Adult Interpersonal Violence or Childhood Abuse, Neglect Increase Later Diabetes Risk

Findings show a dose-dependent pattern, with similar pattern for men and women and by race.

HealthDay News Both adult interpersonal violence or abuse and childhood abuse or neglect increase the risk for adult-onset diabetes, according to a study recently published in the American Journal of Preventive Medicine.

Maureen Sanderson, Ph.D., from Meharry Medical College in Nashville, Tennessee, and colleagues used data from 25,251 lower-income participants in the Southern Community Cohort Study (2002 to 2009 and 2012 to 2015) to explore the relationship between lifetime interpersonal violence or abuse and diabetes.

Researchers found that adult interpersonal violence or abuse was associated with an increased risk for diabetes (adjusted hazard ratio [aHR], 1.23; 95% confidence interval [CI], 1.16 to 1.30). Diabetes risk was also higher for childhood abuse and neglect. The combination of adult interpersonal violence or abuse and childhood abuse or neglect further elevated the risk for diabetes (aHR, 1.35; 95% CI, 1.26 to 1.45) vs experiencing no violence, abuse, or neglect. These associations were consistent for Black and White participants and for women and men.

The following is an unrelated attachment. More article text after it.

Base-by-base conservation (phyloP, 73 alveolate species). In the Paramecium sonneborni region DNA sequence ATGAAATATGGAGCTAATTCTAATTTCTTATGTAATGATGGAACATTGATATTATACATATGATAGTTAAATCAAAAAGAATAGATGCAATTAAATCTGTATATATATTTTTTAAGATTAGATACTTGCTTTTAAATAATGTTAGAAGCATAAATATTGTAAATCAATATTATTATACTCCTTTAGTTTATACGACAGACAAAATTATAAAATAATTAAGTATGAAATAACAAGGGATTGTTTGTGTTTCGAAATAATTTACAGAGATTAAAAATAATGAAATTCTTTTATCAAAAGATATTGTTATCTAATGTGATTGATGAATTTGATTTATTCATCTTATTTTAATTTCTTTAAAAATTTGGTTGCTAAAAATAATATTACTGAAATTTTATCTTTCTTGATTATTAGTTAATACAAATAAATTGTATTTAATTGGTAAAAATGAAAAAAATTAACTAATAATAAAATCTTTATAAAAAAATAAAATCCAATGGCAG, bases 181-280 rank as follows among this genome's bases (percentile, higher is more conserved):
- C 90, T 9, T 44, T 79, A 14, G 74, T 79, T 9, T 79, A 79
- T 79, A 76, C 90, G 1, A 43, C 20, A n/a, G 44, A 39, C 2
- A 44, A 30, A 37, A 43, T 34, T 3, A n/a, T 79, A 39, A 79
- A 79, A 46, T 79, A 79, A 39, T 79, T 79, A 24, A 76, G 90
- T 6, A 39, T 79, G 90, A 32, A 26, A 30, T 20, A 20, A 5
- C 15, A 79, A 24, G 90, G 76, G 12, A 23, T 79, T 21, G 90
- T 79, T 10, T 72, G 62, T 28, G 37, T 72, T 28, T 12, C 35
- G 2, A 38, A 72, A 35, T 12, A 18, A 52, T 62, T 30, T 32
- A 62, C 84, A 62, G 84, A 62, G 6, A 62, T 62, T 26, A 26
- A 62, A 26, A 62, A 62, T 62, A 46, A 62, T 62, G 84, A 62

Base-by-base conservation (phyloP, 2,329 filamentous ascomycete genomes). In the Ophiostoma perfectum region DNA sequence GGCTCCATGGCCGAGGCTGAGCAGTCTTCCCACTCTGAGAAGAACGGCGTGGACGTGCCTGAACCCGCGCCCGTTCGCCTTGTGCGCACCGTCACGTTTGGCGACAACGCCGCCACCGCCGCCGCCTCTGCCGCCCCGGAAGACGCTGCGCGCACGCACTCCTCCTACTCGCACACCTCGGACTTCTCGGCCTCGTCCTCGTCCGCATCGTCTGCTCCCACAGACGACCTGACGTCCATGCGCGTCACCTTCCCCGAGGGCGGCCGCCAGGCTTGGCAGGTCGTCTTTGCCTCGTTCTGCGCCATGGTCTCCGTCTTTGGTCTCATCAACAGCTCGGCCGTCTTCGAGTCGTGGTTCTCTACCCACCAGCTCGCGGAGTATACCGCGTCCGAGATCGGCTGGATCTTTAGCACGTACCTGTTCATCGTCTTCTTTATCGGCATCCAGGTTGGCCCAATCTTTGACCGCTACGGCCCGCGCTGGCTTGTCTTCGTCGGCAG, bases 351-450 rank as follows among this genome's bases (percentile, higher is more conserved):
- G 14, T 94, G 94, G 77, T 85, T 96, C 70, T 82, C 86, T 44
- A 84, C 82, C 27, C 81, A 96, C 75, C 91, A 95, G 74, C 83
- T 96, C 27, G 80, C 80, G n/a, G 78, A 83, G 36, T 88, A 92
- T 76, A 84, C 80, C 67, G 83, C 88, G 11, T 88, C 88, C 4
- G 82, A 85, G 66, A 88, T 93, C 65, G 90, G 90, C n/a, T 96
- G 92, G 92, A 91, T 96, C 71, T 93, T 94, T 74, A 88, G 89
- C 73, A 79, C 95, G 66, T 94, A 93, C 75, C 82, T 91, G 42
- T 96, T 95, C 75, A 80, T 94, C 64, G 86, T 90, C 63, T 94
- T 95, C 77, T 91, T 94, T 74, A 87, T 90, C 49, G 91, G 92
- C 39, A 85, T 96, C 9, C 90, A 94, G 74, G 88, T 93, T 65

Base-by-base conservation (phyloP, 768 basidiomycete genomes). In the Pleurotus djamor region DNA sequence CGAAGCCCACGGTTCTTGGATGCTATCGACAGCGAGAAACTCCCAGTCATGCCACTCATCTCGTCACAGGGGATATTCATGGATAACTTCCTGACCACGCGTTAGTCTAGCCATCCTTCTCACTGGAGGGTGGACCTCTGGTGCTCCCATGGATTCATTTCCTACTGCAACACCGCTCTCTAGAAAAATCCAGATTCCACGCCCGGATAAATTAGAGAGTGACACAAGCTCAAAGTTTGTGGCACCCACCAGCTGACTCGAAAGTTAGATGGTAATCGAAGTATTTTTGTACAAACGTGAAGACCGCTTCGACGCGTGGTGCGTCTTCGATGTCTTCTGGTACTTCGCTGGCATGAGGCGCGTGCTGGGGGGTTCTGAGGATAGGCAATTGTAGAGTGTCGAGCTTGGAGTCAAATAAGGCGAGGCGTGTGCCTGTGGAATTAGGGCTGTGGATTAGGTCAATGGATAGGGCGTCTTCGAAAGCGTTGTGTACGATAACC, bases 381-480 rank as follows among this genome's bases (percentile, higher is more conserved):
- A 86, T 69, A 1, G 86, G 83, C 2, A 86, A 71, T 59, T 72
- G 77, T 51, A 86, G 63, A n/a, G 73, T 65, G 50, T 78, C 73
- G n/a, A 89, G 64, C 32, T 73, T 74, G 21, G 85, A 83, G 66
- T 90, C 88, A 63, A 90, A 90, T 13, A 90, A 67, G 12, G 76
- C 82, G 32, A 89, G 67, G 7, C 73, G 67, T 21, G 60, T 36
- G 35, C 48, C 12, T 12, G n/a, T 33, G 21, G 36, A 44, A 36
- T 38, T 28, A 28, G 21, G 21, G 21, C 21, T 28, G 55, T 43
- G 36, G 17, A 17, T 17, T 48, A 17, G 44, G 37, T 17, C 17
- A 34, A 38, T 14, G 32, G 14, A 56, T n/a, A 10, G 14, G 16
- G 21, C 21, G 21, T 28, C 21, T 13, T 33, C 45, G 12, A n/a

“Our finding that lifetime interpersonal violence was associated with a significantly increased risk of developing diabetes across race and gender before the additional social stress of the COVID-19 pandemic strongly suggests the need for helping professionals across disciplines to implement effective violence prevention and intervention strategies to reduce the short- and long-term social and health consequences of partner violence and child abuse,” Sanderson said in a statement.

Abstract/Full Text (subscription or payment may be required)